“An interesting and thoughtful analysis.”
– Milton Friedman, Nobel Prize Winner in Economics
If there is no such thing as market timing, then it is always an equally good or bad time to buy stocks. That is to say, the price of stocks is irrelevant. But if price means something in real estate or oil futures or bonds or cars or shirts, how can it be meaningless in terms of stocks?
Never make a “bold” investment decision.
Don’t think big.
Do not put off the day when you finally understand and take charge of your finances.
Do not invest in things you do not understand; do not put a penny in a gumball machine unless you can actually see a gumball in the machine.
Do not pay high sales loads, fees and commissions.
Do not assume that anyone you see on TV or read in the paper who is giving investment advice has the slightest idea what he is talking about, including us. Believe what data say is believable.
Ignore all stock tips and ignore everything your neighbor says, even if he drives a Mercedes.
The financial media are starved for content and so will give a platform to anyone. Pay no attention to analysts, fund managers, or the latest whiz kids.
Those gleaming office towers along Wall Street? Those million-dollar year-end bonuses? Those weekend beach houses in the Hamptons we see profiled in Architectural Digest? Guess who paid for them? A: We did, the investing public. There is a clue here: where are the customer’s yachts?
When you come to the inevitable lists of the best performing stocks and mutual funds, turn the page…invariably. Remember our discussion of regression to the mean? How what goes up comes down?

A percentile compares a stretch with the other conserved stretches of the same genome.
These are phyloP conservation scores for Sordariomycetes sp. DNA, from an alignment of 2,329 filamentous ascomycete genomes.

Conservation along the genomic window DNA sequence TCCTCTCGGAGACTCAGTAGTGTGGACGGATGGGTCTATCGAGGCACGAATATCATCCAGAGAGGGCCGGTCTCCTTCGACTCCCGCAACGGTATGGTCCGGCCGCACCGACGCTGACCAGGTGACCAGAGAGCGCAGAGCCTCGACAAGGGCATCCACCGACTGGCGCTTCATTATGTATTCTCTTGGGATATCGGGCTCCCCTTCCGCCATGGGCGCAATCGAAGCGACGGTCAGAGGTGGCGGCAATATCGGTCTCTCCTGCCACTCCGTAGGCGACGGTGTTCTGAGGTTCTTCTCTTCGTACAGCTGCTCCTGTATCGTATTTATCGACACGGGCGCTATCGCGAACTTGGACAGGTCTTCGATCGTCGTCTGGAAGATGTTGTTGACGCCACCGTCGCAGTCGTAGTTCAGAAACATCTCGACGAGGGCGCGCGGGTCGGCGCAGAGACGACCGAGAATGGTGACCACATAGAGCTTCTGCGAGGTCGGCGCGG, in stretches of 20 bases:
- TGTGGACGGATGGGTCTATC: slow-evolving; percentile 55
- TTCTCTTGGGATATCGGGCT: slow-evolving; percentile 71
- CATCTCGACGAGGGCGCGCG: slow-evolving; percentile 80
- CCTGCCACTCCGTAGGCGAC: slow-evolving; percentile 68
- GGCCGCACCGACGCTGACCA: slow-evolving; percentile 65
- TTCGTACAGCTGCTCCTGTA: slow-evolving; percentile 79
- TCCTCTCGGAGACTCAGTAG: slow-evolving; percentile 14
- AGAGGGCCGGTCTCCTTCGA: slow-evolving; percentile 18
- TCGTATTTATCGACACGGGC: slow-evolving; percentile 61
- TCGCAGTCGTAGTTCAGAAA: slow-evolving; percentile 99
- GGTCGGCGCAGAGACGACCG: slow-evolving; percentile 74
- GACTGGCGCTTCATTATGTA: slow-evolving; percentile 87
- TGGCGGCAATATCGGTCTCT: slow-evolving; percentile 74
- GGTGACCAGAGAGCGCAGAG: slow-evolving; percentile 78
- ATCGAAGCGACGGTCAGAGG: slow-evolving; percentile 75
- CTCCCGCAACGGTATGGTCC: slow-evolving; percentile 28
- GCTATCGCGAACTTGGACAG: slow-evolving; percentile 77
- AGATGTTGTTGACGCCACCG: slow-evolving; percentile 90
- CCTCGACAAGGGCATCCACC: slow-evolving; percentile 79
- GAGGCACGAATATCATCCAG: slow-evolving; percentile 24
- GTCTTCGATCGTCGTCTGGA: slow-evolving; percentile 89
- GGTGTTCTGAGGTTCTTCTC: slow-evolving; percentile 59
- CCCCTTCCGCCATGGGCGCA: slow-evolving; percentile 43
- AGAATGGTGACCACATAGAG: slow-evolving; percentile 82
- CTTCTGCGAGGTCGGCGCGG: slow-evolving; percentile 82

Charlatans are everywhere, and if you have money to invest, they will find you.
Are you by chance wealthy? A “high net worth” individual? That special handling everyone is giving you is merely the anesthetic that precedes the surgical removal of your wallet. When done skillfully, you will hardly notice the missing money.
Always be aware of the financial motives and conflicts of interest of anyone who wants to get within a mile of your money, no matter how friendly and confident and well connected they seem.
Do not even think of doing anything the I.R.S. might question. Overpay your taxes rather than risk having G-Men come to your house at 4:00 A.M., haul you to jail, and seize all your assets.
Never accept any unsolicited financial advice or take cold calls from brokers.
Do not invest a large part of your 401(k) in your company stock or even in the same industry if you can help it. If hard times hit your company, you may be out of a job and simultaneously find your portfolio decimated (and if you live in a company town, the value of your home may be adversely affected as well).
Do not invest in a store because you see a lot of customers there at the mall or because you like the coffee or blue jeans or jelly beans. Sales do not equal profits.
If you have a brilliant idea that will require all of your capital to start but promises to make you a multi-millionaire within five years, call us up and for a mere 10% of your money we will be glad to talk you out of it. It will be the smartest phone call you ever made.
Take a long walk through the park before tying up your money in illiquid investments. That money you do not need for five years? What if you need it next week?
Does the word ‘synergy’ appear in the prospectus? “Black box”? “Vertical Integration”? “Paradigm”? Run!
Before making an investment, try explaining the rationale to your wife. Does she look at you the way Alice Cramden looks at Ralph on The Honeymooners when he is describing his latest get rich quick scheme? That look may be telling you something.